When we survey the characteristics of our times,--the unrighteousness,the avarice, the lustfulness, the untruthfulness, the hypocrisy, the impiety, the crime, the hollow-heartedness, and the untold hidden iniquities which prevail in all circles of Church, business and State; when we consider the wickednesses which are perpetrated by people who call themselves Christians, and the shameless worldliness of professors of religion, and the wreck of all distinctive doctrinal belief, and the prostitutions of the house of God and the sacred desk itself to vanity, politics, selfishness, sensuality, and base trickery in the name of Jesus; when we look at the insubordination which is left to run riot in the great majority of so-called Christian families, and the secret vices and concealed blood-guilty crimes of so-called Christian husbands and wives, and of the utter moral emptiness, headiness and incontinence of the mass of the busiest and noisiest modern religionists; when we contemplate the goings forth of sin in these days, like Death on the pale horse, with hell following in its train, and come to count up the names of those in our congregations whom we can confidently set down as true and thorough saints of God,-we are sometimes tempted, with the Psalmist, to say, "All men are liars," and to doubt whether God has not resigned His dominion over mankind, and abandoned them to be drifted, by the whirlwinds of their own passions, to irremediable ruin. But, with all the hard things which we are in honesty and fairness compelled to write against the present population of Christendom, God has not left Himself without witnesses, and still has His true people, who have not kissed their hands nor bowed their knees to the reigning idolatry of the times. Earthy and vile as the congest may be, there is gold in it, as there was an Enoch and a Noah in the generation before the flood, and a Lot even in Sodom itself. Amid all Christianity's corruptions, there has always been some standing out against them. The pure ideal has never failed to produce some proximate realization of itself. Dreary as the annals of the Church appear, both in prophetic and historic records, the student of them still finds his path skirted with spiritual verdure; and in the distant scenery, examples of faith, purity, love, heroism, devotion and obedience, are never once entirely out of view, the loveliest often being found in the by-paths, and encountered where they would be least expected. Even in the darkest eras, imbedded in neglected chronicles, noble names are to be found, sparkling with the radiance of every Christian grace. And by a sort of system of compensation, in nearly every instance, while darkness and death reigned in one place, light and life were vigorous at another. "Contemporary with the waning of piety in Antioch, was its waxing in Milan. When the Churches of Alexandria and Carthage were sinking in the decrepitude of formalism, the Churches of Gaul were battling the vices of imperial civilization, and the rudeness and disorder of barbarism. The era of the early growth of Rome's impious pretensions was the era of Ireland's light and life, holiness and beauty. While Mahomet was God's avenger on Syria and Egypt, the monks of Iona were studying their Bible, and Scotch missionaries were crossing the Anglo-Saxon border and entering the heart of Germany. As Gregory IV was encouraging the sons of the Emperor Lewis in parricidal wars, Claude was preaching the truth at Turin, and adorning it with a holy life. When the pontifical court at Avignon was disgracing the name of religion by luxury and vice, pious men were writing books, and preaching sermons, and practising godly virtue, in Teutonic cities. When the night of superstition and despotism was getting blacker than ever in France, the morning star of the Reformation rose on England. When Italian fields were covered with rotten stubble, Bohemia was whitening to the harvest." And so, in all the ages, there have never failed some blessed offsets to the ever downward tendency of things. Nor will it ever be, in the darkest and dreadest days of Christendom's apostasy, that there will be none to stand up for God and His pure truth, or that His true prople shall fail from the earth.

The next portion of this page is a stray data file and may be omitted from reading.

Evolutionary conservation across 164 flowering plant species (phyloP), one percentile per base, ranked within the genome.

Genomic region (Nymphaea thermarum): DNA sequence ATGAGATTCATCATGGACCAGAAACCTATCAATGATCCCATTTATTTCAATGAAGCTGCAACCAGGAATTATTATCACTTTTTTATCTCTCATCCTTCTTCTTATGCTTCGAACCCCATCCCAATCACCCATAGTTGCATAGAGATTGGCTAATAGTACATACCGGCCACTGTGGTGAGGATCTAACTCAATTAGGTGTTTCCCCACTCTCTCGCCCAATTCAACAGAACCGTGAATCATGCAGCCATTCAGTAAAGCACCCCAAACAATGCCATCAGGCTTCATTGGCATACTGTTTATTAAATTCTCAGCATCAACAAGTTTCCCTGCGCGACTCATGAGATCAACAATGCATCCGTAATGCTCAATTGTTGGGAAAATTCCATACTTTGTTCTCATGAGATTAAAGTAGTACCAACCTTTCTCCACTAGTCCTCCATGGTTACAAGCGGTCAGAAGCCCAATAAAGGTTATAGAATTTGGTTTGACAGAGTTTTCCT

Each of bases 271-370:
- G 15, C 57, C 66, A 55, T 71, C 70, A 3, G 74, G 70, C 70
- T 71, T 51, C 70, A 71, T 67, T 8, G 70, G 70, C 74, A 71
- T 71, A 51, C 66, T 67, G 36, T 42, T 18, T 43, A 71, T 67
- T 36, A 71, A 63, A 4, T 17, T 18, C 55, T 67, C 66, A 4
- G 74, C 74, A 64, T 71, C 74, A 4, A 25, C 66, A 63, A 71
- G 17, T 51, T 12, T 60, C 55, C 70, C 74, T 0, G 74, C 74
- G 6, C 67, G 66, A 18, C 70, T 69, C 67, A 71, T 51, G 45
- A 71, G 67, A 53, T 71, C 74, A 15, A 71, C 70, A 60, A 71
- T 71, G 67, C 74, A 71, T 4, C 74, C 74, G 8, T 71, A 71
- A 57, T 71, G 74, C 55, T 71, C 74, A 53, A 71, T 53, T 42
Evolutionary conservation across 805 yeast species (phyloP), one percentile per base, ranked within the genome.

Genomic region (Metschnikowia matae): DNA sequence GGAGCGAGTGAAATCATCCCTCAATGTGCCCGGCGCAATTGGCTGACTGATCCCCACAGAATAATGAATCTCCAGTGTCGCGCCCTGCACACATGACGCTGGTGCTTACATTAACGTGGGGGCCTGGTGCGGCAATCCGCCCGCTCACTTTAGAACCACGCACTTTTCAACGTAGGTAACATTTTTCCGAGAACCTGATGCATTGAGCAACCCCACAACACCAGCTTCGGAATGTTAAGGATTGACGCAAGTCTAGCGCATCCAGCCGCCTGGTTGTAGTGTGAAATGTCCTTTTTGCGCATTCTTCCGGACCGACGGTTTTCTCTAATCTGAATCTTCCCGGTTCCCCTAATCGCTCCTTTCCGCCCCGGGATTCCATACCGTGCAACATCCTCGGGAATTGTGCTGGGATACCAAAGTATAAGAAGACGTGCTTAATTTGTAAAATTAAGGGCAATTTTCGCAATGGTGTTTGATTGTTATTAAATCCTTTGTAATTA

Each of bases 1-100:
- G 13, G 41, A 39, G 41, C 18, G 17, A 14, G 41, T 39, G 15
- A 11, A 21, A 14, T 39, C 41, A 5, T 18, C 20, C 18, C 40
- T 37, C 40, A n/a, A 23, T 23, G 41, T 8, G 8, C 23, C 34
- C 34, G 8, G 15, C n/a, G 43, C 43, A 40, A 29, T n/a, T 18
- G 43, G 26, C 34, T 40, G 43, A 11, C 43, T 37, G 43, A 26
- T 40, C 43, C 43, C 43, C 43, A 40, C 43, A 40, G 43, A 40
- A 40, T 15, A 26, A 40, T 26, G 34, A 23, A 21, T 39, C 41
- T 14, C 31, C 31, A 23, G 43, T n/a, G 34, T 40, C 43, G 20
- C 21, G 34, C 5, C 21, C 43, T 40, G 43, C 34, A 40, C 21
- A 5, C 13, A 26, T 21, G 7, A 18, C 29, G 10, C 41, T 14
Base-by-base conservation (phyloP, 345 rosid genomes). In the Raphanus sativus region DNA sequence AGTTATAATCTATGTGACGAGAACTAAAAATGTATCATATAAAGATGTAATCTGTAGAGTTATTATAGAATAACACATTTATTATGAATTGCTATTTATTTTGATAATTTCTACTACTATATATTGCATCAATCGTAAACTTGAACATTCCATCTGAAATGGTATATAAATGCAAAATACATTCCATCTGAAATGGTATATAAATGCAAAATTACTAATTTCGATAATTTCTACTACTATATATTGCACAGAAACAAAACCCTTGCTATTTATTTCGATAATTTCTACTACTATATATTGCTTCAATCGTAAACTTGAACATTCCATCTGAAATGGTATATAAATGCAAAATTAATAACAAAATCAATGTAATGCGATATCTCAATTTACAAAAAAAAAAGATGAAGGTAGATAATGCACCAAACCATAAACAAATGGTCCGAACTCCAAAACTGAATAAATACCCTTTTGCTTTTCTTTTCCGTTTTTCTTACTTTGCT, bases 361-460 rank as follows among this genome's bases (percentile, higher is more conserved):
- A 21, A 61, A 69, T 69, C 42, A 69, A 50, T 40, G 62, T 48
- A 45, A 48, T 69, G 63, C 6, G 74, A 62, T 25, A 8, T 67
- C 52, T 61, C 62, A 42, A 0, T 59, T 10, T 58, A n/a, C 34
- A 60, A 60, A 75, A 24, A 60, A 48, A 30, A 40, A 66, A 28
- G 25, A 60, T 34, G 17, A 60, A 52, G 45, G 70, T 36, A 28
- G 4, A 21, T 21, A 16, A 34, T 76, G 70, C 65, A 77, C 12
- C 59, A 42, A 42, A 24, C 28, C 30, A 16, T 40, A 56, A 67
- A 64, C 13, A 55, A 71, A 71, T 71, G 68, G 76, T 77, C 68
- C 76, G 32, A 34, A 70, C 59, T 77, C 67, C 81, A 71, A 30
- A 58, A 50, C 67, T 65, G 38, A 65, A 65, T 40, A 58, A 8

Stoughton's Ages of Christendom, p. 431.